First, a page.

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Guest Bloggers

The Poet's Notebook -- [by Andrew McCarron]

Interview with Carley Moore

Carley Author Photo 2020

[Guest author note: Of all the contemporary poets and writers I know, few are as bracingly honest, funny, and heartfully transgressive as Carley Moore. In addition to being an NYU professor, and proud mother, Carley is author of the novel The Not Wives (Feminist Press, September 2019), the essay collection, 16 Pills (Tinderbox Editions, 2018), the poetry chapbook, Portal Poem (Dancing Girl Press, 2017), and the young adult novel, The Stalker Chronicles (Farrar, Straus, and Giroux, 2012). I am so appreciative that Carley agreed to be interviewed for this blog. Thanks Carley!]


AM: When did you begin keeping a notebook as part of your creative process?  

CM: I started keeping a diary when I was in the third grade. After a hospital stay, my parents bought me a small plaid diary with a matching pencil from the hospital gift shop. That diary was probably the beginning of my journal writing, which after high school and college morphed into more of a space for my creative process and lesson planning. 

AM: What roles have your notebooks played in your creative process over the years?

CM: They are essential to everything I write, whether it’s poetry, fiction, or essays. I do some freewriting at the beginning and end of every writing session and it helps me hold onto what I’ve been working on that day and also figure out what might come next. A few years ago, I did The Artist’s Way, and that really helped me get messier in my journal, and introduced me to the concept of “Morning Pages,” which are just three pages of mess, never to be looked at again. I didn’t stick with the idea of never returning to the writing, but I’m grateful for the encouragement to be a messy writer, to write almost as if painting. I’ve since moved into bigger notebooks and paintbrush like pens and I really love that.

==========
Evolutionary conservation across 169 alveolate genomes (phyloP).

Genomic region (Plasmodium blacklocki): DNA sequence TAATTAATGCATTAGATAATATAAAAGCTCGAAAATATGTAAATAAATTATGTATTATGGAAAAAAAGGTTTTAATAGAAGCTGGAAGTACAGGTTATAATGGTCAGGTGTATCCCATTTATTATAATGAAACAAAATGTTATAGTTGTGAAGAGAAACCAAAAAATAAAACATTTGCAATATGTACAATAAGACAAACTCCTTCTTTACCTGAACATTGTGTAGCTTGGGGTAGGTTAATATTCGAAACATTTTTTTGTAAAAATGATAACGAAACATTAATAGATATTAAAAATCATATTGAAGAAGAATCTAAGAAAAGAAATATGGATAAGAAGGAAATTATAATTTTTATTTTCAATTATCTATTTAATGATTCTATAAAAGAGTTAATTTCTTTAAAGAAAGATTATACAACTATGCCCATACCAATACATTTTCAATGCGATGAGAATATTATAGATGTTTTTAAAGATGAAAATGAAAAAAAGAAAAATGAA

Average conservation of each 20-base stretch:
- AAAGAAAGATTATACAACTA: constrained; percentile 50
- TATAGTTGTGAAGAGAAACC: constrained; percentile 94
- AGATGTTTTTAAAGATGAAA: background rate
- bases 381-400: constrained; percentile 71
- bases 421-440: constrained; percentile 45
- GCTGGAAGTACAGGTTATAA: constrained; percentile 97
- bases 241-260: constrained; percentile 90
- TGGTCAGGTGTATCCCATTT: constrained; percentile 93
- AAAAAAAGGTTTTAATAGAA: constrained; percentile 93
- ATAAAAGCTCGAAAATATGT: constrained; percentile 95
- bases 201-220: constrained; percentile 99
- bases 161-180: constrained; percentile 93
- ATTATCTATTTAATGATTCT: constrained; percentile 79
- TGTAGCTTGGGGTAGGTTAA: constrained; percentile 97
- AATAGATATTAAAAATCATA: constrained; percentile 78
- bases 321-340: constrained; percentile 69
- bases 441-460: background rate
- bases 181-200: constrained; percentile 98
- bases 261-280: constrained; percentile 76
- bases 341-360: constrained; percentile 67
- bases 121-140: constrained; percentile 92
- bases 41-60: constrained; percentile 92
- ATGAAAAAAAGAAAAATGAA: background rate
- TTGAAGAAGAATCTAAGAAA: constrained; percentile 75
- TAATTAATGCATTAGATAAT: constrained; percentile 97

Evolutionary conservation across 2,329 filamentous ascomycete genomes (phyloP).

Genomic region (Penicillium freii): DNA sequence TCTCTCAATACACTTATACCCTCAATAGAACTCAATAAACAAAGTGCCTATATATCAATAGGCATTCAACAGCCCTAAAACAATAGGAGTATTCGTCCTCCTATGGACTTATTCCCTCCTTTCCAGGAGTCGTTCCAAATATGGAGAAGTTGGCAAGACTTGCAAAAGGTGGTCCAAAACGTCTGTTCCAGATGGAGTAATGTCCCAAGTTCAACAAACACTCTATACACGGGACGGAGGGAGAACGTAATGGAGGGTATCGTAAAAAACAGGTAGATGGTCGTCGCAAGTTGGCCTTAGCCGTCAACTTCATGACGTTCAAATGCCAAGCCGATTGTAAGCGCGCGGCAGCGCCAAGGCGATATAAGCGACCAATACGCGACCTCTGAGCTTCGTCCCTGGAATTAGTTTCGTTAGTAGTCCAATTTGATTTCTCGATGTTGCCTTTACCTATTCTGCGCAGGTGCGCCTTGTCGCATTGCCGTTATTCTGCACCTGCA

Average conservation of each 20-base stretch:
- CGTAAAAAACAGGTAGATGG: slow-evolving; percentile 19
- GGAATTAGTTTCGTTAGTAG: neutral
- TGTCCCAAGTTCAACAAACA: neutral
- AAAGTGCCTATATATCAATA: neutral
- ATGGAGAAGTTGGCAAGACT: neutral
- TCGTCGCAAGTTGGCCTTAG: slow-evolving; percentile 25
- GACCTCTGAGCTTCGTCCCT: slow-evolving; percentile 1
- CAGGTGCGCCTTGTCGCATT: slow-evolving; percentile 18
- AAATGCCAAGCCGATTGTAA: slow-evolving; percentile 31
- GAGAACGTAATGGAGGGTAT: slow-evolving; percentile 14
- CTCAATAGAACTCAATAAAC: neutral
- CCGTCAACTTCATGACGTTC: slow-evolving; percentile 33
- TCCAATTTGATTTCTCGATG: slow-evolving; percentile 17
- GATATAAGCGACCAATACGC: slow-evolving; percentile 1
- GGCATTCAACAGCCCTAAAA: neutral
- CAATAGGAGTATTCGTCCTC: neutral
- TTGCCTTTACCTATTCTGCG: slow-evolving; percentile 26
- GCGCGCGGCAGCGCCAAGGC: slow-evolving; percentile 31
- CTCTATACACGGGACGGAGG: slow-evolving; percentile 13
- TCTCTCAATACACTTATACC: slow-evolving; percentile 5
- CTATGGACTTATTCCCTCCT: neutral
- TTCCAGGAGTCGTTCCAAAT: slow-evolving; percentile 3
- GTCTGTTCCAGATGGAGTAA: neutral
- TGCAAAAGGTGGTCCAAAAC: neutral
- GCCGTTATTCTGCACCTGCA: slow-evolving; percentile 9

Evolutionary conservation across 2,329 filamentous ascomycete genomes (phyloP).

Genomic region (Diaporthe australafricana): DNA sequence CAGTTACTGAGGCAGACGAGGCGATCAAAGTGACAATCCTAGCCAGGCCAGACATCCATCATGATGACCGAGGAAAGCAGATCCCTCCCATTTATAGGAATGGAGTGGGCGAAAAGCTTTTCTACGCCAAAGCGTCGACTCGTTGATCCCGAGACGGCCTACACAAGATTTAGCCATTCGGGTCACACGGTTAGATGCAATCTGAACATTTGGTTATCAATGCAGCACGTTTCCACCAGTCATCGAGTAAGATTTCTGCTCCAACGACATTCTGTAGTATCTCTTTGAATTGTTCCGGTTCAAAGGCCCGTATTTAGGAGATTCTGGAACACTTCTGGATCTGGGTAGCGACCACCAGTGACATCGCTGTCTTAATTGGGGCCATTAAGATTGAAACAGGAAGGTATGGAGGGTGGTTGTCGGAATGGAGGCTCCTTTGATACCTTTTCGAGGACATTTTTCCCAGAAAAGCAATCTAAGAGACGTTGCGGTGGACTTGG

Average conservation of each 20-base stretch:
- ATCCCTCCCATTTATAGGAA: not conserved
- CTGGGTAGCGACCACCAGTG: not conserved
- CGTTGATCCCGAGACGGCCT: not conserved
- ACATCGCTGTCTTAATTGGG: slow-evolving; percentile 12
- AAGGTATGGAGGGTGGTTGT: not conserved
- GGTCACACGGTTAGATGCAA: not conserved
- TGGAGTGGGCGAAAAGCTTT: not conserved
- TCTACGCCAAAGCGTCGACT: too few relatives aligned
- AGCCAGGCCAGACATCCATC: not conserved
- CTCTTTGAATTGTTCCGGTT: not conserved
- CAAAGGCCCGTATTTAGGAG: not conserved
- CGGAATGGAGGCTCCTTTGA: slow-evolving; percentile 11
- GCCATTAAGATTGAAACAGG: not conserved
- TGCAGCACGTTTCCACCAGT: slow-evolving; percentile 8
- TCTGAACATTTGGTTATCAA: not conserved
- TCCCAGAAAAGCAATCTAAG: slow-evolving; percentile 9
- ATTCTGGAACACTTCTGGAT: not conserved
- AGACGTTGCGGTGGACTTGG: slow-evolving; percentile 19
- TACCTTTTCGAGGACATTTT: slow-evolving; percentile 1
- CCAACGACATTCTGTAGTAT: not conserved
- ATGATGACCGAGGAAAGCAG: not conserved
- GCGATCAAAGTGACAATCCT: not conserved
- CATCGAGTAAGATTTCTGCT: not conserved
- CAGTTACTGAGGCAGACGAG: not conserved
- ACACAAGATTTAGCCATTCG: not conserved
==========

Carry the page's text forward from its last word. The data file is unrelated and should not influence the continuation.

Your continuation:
AM: Can you reflect on an instance in which you wrote something into your notebook that ended up being the final version with minimal editing when you got around to typing it out?

CM: Some parts of my dissertation were free-written and stayed much the same when I moved from notes to the final document.  Poems often undergo minimal transformation too. I lately write poems as Instagram posts and those are completely as is/whatever tumbles out of me. Typed into the Insta platform and not my notebook, but really the same idea.

AM: What happens when you write in a notebook that doesn’t happen when you type?

CM: I try very hard to bring the freedom of the notebook into the computer, like I want the typing to be as messy as the stuff in the notebook, but invariably, I tend to get a little fussier with sentences and sentence structure when I type. In the notebook, everything is a lot more fragmented and list-like and I don’t really worry very much about sentence structure or grammar.

AM: Would you like your notebooks to be read by others, or are they private?

CM: They are private. I don’t want anyone else to read them. Not necessarily because they are full of secrets although they do contain some of the worst—grouchiest, whiniest, crabbiest—parts of me, but mostly because they’re my space to play and do whatever and they are not anything finished or for the public. I give my students the same space in their private freewriting. We all need something that is completely our own and is just never bothered or scrutinized by anyone. 

AM: What do you do with your notebooks once they are full or finished?

CM: There are different places on my bookshelves where I have them. Many older ones are in a big plastic bin in my hallway closet. I don’t tend to reread them or take them out. I’m not interested in them in that way. I do look at the previous notebook for a couple of weeks because there’s cross over and especially with novels, I may have taken notes that I need to remember or hold onto to keep going. 

AM: Can you reflect on the experience of seeing the notebooks of a poet whose work you admire?

CM: My great grandmother kept a diary that I’m hoping to inherit at some point. It’s very mundane, but I love it. She wrote things like, “And then we walked up over the hill.” I also love the look and feel of journals and notebooks and the kinds of pens people have used. I may have seen some of Emily Dickson’s fascicles which I became obsessed with for a while—these are the hand-stitched chapbooks she made of her own work. I think I also say Emerson or Thoreau’s journals a long time ago, which were fascinating too. 

AM: Do you incorporate non-linguistic elements into your notebooks (e.g., line drawings, doodles, collage, painting, etc.)? Is there something that makes your notebooks or your “notebook practice” distinctive?

CM: I doodle a bit and make a lot of squiggly marks, but mostly it’s just messy cursive. I went to Catholic School until 3rd grade even though my family isn’t Catholic and handwriting was very serious, a whole subject unto itself. I was crowned (with a Burger King crown!) handwriting queen in second grade and was very proud of that. My writing up until a couple of years ago, has always been very neat. I’m glad to have freed myself from that tidy work. 

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